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IaaS underpins The Connected Enterprise

June 12, 2017
Infrastructure-as-a-Service (IaaS) helps industrial organizations to convert capital investments in servers, switches, cables and other network components into a more readily manageed operating expense.

For all their high-flying, big-shot advantages, every kind of software and industrial network must still run on servers, cables, switches or other hardware somewhere in the physical world. Because the Industrial Internet of Things (IIoT), the cloud and other types of data digitization must have a solid foundation, Rockwell Automation developed and launched its Infrastructure as a Service (IaaS) program several years ago.

IaaS also supports the company's customers in their efforts to join The Connected Enterprise, and can help reduce and spread out what would otherwise be costly capital expenditures over several years. IaaS can similarly minimize the financial burdens of maintenance, administration, warranty and software license management.

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“We do complete, turnkey solutions that include hardware, software, factory assembly, onsite configuration and documentation," said Christopher Di Biase, senior architect for visualization in the Network and Security Services division at Rockwell Automation. "We try to do more pre-assembly now, so we can do simpler plugging in onsite. Pre-engineered solutions also help us do build-outs more quickly. We also jointly test equipment, so it will work the way it's designed and expected by customers."  

Rockwell Automation is offering innovative approaches for manufacturers and equipment builders including on-premise or cloud.

To give its IaaS program the widest possible scope and capabilities, Di Biase added that Rockwell Automation collaborates close with many of its well-known partners, including Cisco, Microsoft, VMware, Panduit and Dell EMC. Di Biase presented "IaaS: optimizing your capital with pre-engineered solutions" this week at the Rockwell Automation TechED event in Orlando, Fla.

"IaaS also reduces the costs of downtime with more and better monitoring," added Di Biase. "This is especially important because the total, worldwide cost of unscheduled downtime is about $20 billion, which includes 8% on figuring that problems are real, 21% on diagnosing problems, and 47% on finding the resources to fix problems. This adds up to 76% spent on problems before any actual fixing event starts."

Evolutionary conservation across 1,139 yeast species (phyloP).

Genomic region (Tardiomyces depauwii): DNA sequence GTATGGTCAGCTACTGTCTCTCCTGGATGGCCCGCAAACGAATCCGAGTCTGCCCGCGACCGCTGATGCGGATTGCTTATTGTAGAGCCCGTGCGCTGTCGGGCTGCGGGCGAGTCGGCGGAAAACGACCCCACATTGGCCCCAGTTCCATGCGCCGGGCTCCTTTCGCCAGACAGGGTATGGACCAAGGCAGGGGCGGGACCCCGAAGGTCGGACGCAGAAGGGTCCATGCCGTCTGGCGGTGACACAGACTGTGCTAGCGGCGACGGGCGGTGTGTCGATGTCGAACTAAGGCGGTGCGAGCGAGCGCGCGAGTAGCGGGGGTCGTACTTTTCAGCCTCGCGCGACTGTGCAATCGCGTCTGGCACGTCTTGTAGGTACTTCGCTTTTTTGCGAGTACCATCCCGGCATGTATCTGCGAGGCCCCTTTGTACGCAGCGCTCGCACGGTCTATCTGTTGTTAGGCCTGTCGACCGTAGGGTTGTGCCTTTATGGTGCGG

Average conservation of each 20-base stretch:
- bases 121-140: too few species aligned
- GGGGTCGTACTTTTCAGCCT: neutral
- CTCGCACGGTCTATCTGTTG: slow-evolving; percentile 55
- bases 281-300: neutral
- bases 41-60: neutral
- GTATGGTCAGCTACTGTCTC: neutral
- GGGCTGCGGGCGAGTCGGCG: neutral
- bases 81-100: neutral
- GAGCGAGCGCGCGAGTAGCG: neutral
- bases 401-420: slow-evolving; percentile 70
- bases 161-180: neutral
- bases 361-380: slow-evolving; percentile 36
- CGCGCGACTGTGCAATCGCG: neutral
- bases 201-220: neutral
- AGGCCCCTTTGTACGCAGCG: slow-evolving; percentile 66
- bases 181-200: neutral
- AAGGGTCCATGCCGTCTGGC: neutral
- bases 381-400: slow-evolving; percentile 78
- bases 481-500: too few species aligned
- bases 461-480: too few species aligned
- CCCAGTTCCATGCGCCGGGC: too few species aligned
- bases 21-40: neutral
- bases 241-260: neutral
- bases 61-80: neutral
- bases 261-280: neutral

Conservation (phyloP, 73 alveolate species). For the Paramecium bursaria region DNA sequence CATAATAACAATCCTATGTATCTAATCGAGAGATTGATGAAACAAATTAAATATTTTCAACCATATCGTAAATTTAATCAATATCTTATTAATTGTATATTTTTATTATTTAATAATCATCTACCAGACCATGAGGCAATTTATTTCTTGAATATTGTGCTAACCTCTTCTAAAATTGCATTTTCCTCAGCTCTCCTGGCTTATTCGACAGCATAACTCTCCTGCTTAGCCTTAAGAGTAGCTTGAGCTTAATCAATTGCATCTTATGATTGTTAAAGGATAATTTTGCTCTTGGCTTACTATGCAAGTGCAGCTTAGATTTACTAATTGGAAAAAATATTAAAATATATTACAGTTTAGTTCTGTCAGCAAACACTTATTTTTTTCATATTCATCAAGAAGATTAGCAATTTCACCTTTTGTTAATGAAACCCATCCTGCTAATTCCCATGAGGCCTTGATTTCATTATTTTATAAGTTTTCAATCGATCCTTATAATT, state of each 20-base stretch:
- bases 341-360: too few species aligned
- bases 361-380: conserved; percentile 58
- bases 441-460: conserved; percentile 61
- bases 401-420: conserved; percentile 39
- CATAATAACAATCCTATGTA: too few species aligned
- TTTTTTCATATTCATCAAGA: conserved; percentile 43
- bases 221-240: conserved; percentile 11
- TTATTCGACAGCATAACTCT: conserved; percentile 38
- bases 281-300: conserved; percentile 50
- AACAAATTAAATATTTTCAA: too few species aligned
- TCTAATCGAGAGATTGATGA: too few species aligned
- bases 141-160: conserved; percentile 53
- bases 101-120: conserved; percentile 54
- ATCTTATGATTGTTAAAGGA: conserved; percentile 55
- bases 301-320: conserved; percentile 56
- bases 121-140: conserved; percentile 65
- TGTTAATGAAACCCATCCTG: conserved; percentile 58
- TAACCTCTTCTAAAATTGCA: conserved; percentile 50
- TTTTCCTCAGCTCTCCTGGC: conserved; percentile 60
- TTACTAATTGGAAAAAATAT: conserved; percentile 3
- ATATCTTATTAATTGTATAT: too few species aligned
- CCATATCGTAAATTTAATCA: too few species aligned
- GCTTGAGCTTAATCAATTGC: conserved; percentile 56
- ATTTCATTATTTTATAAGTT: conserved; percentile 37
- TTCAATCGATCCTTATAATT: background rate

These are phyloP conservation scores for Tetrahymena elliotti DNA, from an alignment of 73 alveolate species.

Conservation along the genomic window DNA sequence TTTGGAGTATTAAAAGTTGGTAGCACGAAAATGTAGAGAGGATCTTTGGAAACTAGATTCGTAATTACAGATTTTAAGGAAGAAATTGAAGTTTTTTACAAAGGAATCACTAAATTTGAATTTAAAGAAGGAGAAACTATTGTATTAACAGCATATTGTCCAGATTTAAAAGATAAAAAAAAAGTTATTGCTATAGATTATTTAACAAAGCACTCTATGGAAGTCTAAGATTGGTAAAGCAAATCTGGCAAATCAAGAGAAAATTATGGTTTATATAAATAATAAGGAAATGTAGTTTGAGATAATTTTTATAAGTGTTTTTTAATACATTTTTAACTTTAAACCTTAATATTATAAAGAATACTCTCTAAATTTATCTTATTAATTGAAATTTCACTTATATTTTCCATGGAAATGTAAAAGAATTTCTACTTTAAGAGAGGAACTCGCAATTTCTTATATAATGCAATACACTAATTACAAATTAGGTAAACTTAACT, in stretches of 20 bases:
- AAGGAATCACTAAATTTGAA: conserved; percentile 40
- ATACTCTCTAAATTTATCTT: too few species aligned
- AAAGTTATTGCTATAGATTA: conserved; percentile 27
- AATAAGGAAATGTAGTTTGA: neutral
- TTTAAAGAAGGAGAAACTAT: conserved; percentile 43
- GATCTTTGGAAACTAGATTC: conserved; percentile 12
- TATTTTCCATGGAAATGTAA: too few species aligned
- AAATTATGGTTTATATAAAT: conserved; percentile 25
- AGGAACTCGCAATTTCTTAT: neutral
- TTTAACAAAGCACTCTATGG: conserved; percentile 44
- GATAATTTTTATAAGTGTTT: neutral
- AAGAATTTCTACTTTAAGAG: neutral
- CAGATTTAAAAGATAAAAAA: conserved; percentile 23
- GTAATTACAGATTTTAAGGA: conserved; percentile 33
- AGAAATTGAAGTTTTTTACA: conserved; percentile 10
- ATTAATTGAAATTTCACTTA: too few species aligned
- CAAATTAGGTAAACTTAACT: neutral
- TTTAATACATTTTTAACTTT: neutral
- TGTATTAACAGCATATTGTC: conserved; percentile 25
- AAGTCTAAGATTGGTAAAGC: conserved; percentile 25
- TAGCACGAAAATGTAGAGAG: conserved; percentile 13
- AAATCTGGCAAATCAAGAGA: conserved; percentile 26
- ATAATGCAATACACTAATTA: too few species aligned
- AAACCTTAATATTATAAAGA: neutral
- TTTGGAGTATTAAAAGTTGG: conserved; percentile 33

This is where IaaS can deliver its most substantial benefits, according to Di Biase. "If we know that an industrial infrastructure can identify KPIs for itself, and monitor those points, then we can also do predictive maintenance on them," added Di Biase. "This cuts out a lot of the time that it usually takes to find problems."

Di Biase explained that taking a longer-term view of implementing and maintaining networks, software and related devices allows them to become regularly scheduled costs, rather than huge, one-time expenses. Many of the IaaS projects are typically paid for over five years, much like the software as a service (SaaS) or other subscription-style programs that are well-known in the IT and consumer service fields.

"Rockwell Automation still owns the switches and servers, but we deliver them to our customers just like any other service provider," said Di Biase. "The difference is we also treat this as an on-premise service with 24/7 monitoring and diagnostics. I think the most special thing we do is remote administrative services, which are staffed by career IT administrators and solutions integrators. They're able to respond to alerts and alarms faster than traditional IT staffs, and have eyes on processes in our customers' manufacturing environments.

"As a result, potential users need to ask themselves if their IT response team is going to be able to meet their OT needs. The IT departments at some pharmaceutical clients really get what OT needs, but others have no onsite IT or they've outsourced it to larger organizations that don't realize that mission-critical applications exist outside of their data center."

Di Biase concluded that IaaS is really a marriage of former remote monitoring and administration services with pre-engineered solutions and technical support. "We combined administration with the hardware that goes with it," said Di Biase. "To realize The Connected Enterprise, we're bringing complex IT products and services to the plant floor, and Rockwell Automation provides the care and feeding of that equipment."  

About the Author

Jim Montague | Executive Editor

Jim Montague is executive editor of Control.